Android, iOS and Market Power – What Does Mobile Platform Competition Really Look Like? – Part II
A while back I wrote about the European Commission’s competition investigation into the Android operating system (OS) and today’s mobile platform competition. The main argument of my previous post was that competition in the mobile economy is best conceived as competition between mobile ecosystems with Android and iOS being by far the two most popular which, in my opinion, stand in clear competition with each other. All mobile OSs have to serve and balance the interests of a variety of parties to keep them attractive (or even alive) — that is the nature of a multi-sided platform like a mobile OS. The ‘Apple factor’ should be part of the Commission’s investigation into Android at the stages of determining dominance as well as potential abuse. It is very hard to imagine that Google can act ‘independently’, in the competition law sense of the word, of Apple in the market for mobile OSs. In that sense the Commission’s market definition of licensable smart mobile operating systems, which leaves Apple’s iOS outside that market, appears peculiar (you can read more on that point in my previous post).
Interestingly, the Australian Competition and Consumer Commission (ACCC) has indirectly confirmed that point in a recent investigation. In a request made by some of Australia’s leading banks, the competition authority was asked to grant authorization to the banks which would allow them to collectively bargain with Apple with respect to access to the iPhone’s embedded Near-field Communication (NFC) controller as well as the ability to pass through Apply Pay fees to bank cardholders. In essence, the banks’ ultimate goal was to provide their own digital wallets with embedded NFC on Apple devices without relying on Apple Pay for mobile payment processing and to make sure Apple would not apply any unreasonable terms and conditions to the distribution of the banks’ digital wallets through the App Store.
While this proceeding has many interesting angles, the ACCC has recently denied authorization for a variety of reasons, including a concern that the proposed conduct could lead to a distortion of competition between mobile OSs. That is because it could lead to an alteration of the integrated iOS experience which is an “important point of product differentiation that Android and other platform providers compete against” (p. vi). The fact that iOS and Android compete with each other could hardly be expressed more explicitly in the ACCC’s observation that:
“As software platforms, both Apple’s iOS operating system and Google’s Android operating system are driven by the goal of attracting more users, developers and (for Android) handset manufacturers. There is often strong competition for market share, which tends to be fluid and subject to rapid change.” (Emphasis added, para. 93).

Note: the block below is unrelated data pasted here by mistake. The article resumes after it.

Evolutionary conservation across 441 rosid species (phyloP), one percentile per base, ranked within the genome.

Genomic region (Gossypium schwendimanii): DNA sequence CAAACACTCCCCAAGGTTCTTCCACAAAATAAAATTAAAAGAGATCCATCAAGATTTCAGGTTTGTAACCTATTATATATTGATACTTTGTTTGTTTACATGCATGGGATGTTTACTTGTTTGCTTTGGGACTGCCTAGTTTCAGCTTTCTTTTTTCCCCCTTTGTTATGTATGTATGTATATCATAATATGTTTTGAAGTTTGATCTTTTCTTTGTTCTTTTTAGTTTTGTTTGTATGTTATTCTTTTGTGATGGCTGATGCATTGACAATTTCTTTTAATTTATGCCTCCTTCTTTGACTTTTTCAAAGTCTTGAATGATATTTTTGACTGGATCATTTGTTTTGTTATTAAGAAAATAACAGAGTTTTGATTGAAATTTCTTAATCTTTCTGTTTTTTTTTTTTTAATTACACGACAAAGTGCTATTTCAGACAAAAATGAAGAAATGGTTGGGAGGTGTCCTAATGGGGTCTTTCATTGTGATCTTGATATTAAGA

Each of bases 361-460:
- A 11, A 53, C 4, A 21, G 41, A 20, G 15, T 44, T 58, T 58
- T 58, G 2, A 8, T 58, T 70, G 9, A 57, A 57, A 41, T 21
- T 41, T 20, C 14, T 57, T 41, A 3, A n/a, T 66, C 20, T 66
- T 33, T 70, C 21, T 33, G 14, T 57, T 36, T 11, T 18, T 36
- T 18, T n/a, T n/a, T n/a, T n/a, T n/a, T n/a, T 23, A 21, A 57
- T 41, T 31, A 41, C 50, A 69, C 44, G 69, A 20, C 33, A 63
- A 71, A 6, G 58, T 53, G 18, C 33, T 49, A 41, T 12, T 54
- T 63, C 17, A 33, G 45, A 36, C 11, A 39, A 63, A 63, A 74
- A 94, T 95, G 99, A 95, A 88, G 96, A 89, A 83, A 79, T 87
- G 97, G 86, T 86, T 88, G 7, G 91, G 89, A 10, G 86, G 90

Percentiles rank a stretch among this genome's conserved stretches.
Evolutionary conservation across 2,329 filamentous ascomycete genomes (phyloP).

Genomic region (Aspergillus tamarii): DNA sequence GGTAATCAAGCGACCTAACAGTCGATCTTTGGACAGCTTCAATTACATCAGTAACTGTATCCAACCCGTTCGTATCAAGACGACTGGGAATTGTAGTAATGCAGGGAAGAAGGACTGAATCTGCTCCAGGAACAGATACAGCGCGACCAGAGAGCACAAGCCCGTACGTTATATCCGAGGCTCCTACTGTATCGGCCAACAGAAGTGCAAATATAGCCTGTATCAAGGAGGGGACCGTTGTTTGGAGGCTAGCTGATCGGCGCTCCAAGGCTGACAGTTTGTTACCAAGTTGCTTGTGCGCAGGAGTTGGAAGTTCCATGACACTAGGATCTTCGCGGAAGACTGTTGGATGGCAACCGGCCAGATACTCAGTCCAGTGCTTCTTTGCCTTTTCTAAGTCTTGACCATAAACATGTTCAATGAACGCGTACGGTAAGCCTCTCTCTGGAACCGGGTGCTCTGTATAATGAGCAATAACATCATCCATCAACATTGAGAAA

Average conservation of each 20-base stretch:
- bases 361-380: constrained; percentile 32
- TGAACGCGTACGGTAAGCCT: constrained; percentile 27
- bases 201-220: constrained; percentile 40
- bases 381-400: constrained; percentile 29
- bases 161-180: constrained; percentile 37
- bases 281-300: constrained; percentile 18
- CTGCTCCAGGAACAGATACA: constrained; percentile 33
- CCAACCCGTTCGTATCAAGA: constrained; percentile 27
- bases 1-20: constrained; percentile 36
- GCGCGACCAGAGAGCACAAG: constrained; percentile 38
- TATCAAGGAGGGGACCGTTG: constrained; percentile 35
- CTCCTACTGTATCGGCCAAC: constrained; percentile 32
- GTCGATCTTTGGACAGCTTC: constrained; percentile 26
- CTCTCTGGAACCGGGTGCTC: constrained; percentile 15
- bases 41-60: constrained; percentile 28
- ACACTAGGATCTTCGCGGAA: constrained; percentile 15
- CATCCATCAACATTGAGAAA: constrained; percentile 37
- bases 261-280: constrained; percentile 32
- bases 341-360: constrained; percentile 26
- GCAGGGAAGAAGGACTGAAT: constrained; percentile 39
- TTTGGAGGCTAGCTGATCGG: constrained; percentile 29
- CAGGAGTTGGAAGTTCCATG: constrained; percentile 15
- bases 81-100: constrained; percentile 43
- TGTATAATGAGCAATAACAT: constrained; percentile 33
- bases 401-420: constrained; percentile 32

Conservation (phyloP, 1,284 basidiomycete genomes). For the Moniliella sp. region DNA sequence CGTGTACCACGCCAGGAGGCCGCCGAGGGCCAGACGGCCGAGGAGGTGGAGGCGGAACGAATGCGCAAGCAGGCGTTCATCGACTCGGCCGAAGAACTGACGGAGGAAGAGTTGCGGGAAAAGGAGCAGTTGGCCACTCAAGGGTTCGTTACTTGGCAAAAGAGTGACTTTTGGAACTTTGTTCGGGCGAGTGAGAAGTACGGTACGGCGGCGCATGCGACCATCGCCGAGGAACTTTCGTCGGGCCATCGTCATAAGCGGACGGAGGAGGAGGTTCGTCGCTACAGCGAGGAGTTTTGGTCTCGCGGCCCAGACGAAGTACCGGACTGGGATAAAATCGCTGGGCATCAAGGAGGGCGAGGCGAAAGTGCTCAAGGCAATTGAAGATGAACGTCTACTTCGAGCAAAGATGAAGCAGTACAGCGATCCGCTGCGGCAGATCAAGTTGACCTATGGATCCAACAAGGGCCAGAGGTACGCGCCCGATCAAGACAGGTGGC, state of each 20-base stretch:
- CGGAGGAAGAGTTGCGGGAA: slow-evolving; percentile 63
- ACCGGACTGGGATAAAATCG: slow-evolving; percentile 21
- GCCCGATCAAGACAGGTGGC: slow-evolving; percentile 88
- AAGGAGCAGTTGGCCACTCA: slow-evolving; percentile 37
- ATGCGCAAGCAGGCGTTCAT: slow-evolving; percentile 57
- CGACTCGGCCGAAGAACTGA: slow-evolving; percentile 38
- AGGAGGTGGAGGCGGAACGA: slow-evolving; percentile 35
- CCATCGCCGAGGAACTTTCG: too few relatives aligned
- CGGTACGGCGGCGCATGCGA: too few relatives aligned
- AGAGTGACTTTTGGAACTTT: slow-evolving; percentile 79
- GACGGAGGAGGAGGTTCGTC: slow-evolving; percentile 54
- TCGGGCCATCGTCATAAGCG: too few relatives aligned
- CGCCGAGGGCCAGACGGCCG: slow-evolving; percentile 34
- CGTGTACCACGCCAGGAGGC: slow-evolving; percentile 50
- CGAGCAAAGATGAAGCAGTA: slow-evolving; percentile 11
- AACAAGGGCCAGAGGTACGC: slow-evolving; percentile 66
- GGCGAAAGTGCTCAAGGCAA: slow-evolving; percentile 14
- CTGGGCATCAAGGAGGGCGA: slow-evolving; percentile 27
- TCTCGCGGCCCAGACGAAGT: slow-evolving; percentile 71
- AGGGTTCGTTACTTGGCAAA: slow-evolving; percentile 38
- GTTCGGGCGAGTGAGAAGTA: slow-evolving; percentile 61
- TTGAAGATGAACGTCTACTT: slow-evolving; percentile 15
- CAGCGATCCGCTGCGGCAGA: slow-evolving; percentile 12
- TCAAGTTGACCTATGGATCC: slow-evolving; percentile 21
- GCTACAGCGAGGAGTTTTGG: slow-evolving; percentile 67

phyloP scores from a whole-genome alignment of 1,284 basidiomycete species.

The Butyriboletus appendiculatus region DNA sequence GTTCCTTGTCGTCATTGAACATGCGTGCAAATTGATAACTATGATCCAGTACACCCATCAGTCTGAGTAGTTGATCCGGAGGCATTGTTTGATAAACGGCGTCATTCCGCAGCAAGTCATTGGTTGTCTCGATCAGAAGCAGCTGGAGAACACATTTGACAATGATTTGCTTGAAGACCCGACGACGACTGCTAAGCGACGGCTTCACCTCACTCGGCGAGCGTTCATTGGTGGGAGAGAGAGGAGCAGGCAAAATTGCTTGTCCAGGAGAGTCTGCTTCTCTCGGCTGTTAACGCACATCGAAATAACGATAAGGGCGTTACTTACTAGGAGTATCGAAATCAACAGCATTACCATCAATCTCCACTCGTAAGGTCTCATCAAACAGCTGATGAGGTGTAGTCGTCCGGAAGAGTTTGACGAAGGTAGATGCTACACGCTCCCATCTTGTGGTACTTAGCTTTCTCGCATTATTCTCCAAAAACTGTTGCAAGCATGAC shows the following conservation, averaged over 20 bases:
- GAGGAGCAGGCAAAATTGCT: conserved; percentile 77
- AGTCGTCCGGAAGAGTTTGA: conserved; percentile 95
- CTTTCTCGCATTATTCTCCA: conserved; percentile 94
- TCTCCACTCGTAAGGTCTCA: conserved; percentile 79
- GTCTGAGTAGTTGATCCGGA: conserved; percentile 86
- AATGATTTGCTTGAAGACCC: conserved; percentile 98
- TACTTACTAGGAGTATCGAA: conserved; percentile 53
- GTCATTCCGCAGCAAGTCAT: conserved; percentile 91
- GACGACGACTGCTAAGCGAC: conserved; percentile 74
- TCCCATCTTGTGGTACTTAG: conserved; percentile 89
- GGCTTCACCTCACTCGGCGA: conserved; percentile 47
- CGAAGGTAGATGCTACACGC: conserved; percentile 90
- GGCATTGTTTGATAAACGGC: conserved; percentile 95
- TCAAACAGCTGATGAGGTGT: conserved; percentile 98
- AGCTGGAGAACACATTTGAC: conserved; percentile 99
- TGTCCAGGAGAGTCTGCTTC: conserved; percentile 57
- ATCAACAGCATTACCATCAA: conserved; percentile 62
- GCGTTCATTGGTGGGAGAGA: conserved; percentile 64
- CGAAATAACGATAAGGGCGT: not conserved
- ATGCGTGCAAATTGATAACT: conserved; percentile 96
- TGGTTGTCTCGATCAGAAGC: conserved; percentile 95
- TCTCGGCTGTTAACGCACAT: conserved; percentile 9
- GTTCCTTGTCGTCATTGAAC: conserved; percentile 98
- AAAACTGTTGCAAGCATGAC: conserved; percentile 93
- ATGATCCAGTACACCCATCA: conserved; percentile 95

It is worthwhile to highlight that while the ‘Apple factor’ is probably the single most important reason not allowing Google to act independently and ignore the wishes of its various platform constituencies, both Google and Apple cannot ignore dynamics of global mobile economy markets. The ACCC, in the proceeding mentioned above, raised this point quite convincingly in saying that “[d]espite Apple and Google currently holding strong global positions in the market for smartphone operating systems, it is a highly dynamic market marked by the frequent emergence of new players and rapid shifts in market share” (para. 94). It bolstered this point by adding that:
“Whilst the ACCC accepts that there are some barriers to switching between devices or operating systems, the dynamic global market for smartphone operating systems is characterized by high levels of innovation, fluctuating market shares, and entry and exit.” (para. 250).
This does not sound like a market constrained by the abusive behaviour of a dominant company. If anything, recent App Store numbers suggest that competition exerted by Apple is set to increase. The Financial Times reported this week that despite slowing iPhone sales, consumer spending in Apple’s App Store rose by 40% in 2016. App developers’ income rose to more than $20bn last year — that is after Apple took its cut. This confirms a trend that has lasted for a couple of years: developers’ income rose by at least 40% in each of the past three years. It is important to remember that app developers’ willingness to code is arguably the single most important ingredient for the success of a functioning mobile ecosystem. Google can’t possibly ignore this development and hence has a legitimate interest in keeping its own mobile ecosystem as attractive, secure and integrated as possible. Again, these developments need to be part of any competition investigation from the very beginning to avoid an extremely myopic view of the various competitive forces at play.
On a very positive note, recent statistics also reveal that across both Android and iOS, the total app market grew about 24% last year with consumers spending more than $50bn. It seems consumers continue to have very good reasons to spend their money in app stores.